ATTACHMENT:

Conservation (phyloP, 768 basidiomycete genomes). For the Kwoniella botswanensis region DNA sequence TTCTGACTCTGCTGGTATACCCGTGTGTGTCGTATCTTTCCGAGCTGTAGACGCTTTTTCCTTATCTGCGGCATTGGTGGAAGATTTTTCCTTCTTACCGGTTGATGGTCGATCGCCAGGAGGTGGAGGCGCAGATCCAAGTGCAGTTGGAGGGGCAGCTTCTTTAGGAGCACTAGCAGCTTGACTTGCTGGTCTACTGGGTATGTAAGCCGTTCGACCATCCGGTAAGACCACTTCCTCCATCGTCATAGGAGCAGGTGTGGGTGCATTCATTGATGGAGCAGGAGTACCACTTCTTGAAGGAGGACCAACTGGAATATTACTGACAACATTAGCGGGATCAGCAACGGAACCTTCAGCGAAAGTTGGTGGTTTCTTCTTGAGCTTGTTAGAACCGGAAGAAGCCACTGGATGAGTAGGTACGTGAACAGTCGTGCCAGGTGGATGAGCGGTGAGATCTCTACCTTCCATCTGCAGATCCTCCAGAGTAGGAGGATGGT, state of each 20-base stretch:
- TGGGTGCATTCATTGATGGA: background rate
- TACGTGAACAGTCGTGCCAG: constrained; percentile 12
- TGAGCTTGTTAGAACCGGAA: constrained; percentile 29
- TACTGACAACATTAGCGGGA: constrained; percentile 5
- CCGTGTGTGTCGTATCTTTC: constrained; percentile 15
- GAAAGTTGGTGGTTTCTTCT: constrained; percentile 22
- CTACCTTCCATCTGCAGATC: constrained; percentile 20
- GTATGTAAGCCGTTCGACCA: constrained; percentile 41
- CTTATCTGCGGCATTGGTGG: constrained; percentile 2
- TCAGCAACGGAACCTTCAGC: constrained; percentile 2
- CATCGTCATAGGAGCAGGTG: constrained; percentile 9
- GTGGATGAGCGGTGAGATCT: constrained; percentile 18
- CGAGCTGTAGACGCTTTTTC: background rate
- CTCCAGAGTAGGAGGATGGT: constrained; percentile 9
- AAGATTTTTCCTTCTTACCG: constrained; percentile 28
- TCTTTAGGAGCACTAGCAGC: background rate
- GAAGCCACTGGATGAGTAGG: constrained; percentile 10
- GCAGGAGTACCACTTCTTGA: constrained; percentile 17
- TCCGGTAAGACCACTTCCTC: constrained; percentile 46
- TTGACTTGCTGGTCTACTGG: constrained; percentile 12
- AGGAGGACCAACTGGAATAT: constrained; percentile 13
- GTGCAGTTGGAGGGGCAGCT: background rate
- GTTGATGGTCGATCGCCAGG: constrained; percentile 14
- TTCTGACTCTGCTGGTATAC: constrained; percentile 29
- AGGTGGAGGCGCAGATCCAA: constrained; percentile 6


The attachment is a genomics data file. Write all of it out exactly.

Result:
Conservation (phyloP, 768 basidiomycete genomes). For the Kwoniella botswanensis region DNA sequence TTCTGACTCTGCTGGTATACCCGTGTGTGTCGTATCTTTCCGAGCTGTAGACGCTTTTTCCTTATCTGCGGCATTGGTGGAAGATTTTTCCTTCTTACCGGTTGATGGTCGATCGCCAGGAGGTGGAGGCGCAGATCCAAGTGCAGTTGGAGGGGCAGCTTCTTTAGGAGCACTAGCAGCTTGACTTGCTGGTCTACTGGGTATGTAAGCCGTTCGACCATCCGGTAAGACCACTTCCTCCATCGTCATAGGAGCAGGTGTGGGTGCATTCATTGATGGAGCAGGAGTACCACTTCTTGAAGGAGGACCAACTGGAATATTACTGACAACATTAGCGGGATCAGCAACGGAACCTTCAGCGAAAGTTGGTGGTTTCTTCTTGAGCTTGTTAGAACCGGAAGAAGCCACTGGATGAGTAGGTACGTGAACAGTCGTGCCAGGTGGATGAGCGGTGAGATCTCTACCTTCCATCTGCAGATCCTCCAGAGTAGGAGGATGGT, state of each 20-base stretch:
- TGGGTGCATTCATTGATGGA: background rate
- TACGTGAACAGTCGTGCCAG: constrained; percentile 12
- TGAGCTTGTTAGAACCGGAA: constrained; percentile 29
- TACTGACAACATTAGCGGGA: constrained; percentile 5
- CCGTGTGTGTCGTATCTTTC: constrained; percentile 15
- GAAAGTTGGTGGTTTCTTCT: constrained; percentile 22
- CTACCTTCCATCTGCAGATC: constrained; percentile 20
- GTATGTAAGCCGTTCGACCA: constrained; percentile 41
- CTTATCTGCGGCATTGGTGG: constrained; percentile 2
- TCAGCAACGGAACCTTCAGC: constrained; percentile 2
- CATCGTCATAGGAGCAGGTG: constrained; percentile 9
- GTGGATGAGCGGTGAGATCT: constrained; percentile 18
- CGAGCTGTAGACGCTTTTTC: background rate
- CTCCAGAGTAGGAGGATGGT: constrained; percentile 9
- AAGATTTTTCCTTCTTACCG: constrained; percentile 28
- TCTTTAGGAGCACTAGCAGC: background rate
- GAAGCCACTGGATGAGTAGG: constrained; percentile 10
- GCAGGAGTACCACTTCTTGA: constrained; percentile 17
- TCCGGTAAGACCACTTCCTC: constrained; percentile 46
- TTGACTTGCTGGTCTACTGG: constrained; percentile 12
- AGGAGGACCAACTGGAATAT: constrained; percentile 13
- GTGCAGTTGGAGGGGCAGCT: background rate
- GTTGATGGTCGATCGCCAGG: constrained; percentile 14
- TTCTGACTCTGCTGGTATAC: constrained; percentile 29
- AGGTGGAGGCGCAGATCCAA: constrained; percentile 6